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Kidney Week

Abstract: PO0293

A Tricky Diagnosis of Complement-Mediated Thrombotic Microangiopathy

Session Information

Category: Acute Kidney Injury

  • 102 AKI: Clinical, Outcomes, and Trials

Authors

  • Stone, Fehlin, Walter Reed National Military Medical Center, Bethesda, Maryland, United States
  • Oliver, James D., Walter Reed National Military Medical Center, Bethesda, Maryland, United States
  • Watson, Maura A., Walter Reed National Military Medical Center, Bethesda, Maryland, United States
Introduction

Complement-mediated thrombotic microangiopathy (C-TMA) is caused by inappropriate activation of the alternative complement pathway, usually leading to acute kidney injury (AKI), microangiopathic hemolytic anemia (MAHA), and thrombocytopenia (TCP). Renal biopsy is normally not indicated for diagnosis.

Case Description

A 22 year-old black male was admitted for hypertensive emergency with blood pressure (BP) of 240/140 mmHg, vision loss, and AKI. Ocular exam showed bilateral Frisén Grade IV papilledema. Serum creatinine (sCr) was 4.9 mg/dL (baseline 1.1 mg/dL two years prior) with 4 g proteinuria. Urine microscopy had dysmorphic red blood cells with hyaline and granular casts. Platelet count, hemoglobin, LDH, and haptoglobin were normal. Records showed several years of untreated hypertension; family history was unremarkable. Complement, hepatitis/HIV, ANA, ANCA, anti-GBM, and cryoglobulins were normal. Secondary hypertension workup was negative for endocrine and macrovascular disease. He was treated with antihypertensives and his vision corrected over several days. Renal biopsy showed >50% glomerular obsolescence and 35% interstitial fibrosis/tubular atrophy, with focal arteriolar narrowing and bloodless glomeruli concerning for a subtle TMA. Genetic testing showed a homozygous deletion of CFHR3-CFHR1, confirming C-TMA. Factor H autoantibodies were negative. Therapy was begun with eculizumab, an anti-C5 monoclonal antibody. BP decreased to 120-150/65-90 mmHg and sCr improved to 2.9 mg/dL. He was later switched to ravulizumab for less frequent dosing.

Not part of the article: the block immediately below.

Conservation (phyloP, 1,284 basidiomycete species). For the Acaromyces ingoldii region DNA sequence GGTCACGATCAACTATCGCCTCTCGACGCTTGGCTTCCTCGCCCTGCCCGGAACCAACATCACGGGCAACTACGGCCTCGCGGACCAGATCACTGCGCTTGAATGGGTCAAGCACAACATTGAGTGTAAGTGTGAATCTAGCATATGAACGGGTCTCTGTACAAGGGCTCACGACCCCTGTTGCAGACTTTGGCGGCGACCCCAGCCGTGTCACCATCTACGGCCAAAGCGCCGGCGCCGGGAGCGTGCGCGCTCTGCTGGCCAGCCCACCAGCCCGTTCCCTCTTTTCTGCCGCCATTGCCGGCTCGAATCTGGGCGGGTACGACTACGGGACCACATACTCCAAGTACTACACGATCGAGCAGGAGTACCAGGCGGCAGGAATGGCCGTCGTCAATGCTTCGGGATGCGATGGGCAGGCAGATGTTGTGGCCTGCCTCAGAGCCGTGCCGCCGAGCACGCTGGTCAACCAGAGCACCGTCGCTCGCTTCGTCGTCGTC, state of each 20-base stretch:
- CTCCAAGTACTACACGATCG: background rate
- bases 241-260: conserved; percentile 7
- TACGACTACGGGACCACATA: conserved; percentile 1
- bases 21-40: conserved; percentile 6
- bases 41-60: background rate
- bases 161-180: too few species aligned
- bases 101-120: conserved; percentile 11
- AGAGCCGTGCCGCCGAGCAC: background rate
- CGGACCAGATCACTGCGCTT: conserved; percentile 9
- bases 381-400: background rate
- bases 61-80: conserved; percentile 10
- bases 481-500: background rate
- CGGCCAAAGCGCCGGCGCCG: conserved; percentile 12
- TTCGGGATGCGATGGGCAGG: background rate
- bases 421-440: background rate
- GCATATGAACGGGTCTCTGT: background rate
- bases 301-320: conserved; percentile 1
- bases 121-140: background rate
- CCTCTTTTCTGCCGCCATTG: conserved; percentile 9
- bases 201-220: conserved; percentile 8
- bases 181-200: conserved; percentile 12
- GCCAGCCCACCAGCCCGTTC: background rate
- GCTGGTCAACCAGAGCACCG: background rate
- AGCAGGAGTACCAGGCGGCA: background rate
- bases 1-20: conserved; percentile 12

Discussion

This was an atypical presentation of C-TMA without the usual diagnostic clues of TCP or MAHA. Renal biopsy was essential in the eventual diagnosis confirmed by genetic testing. The associations between the genetic variants of C-TMA and specific clinical presentations warrants further investigation.

The views expressed are those of the authors and do not reflect the official policy of the Department of the Army/Navy/Air Force, the Department of Defense or the United States Government.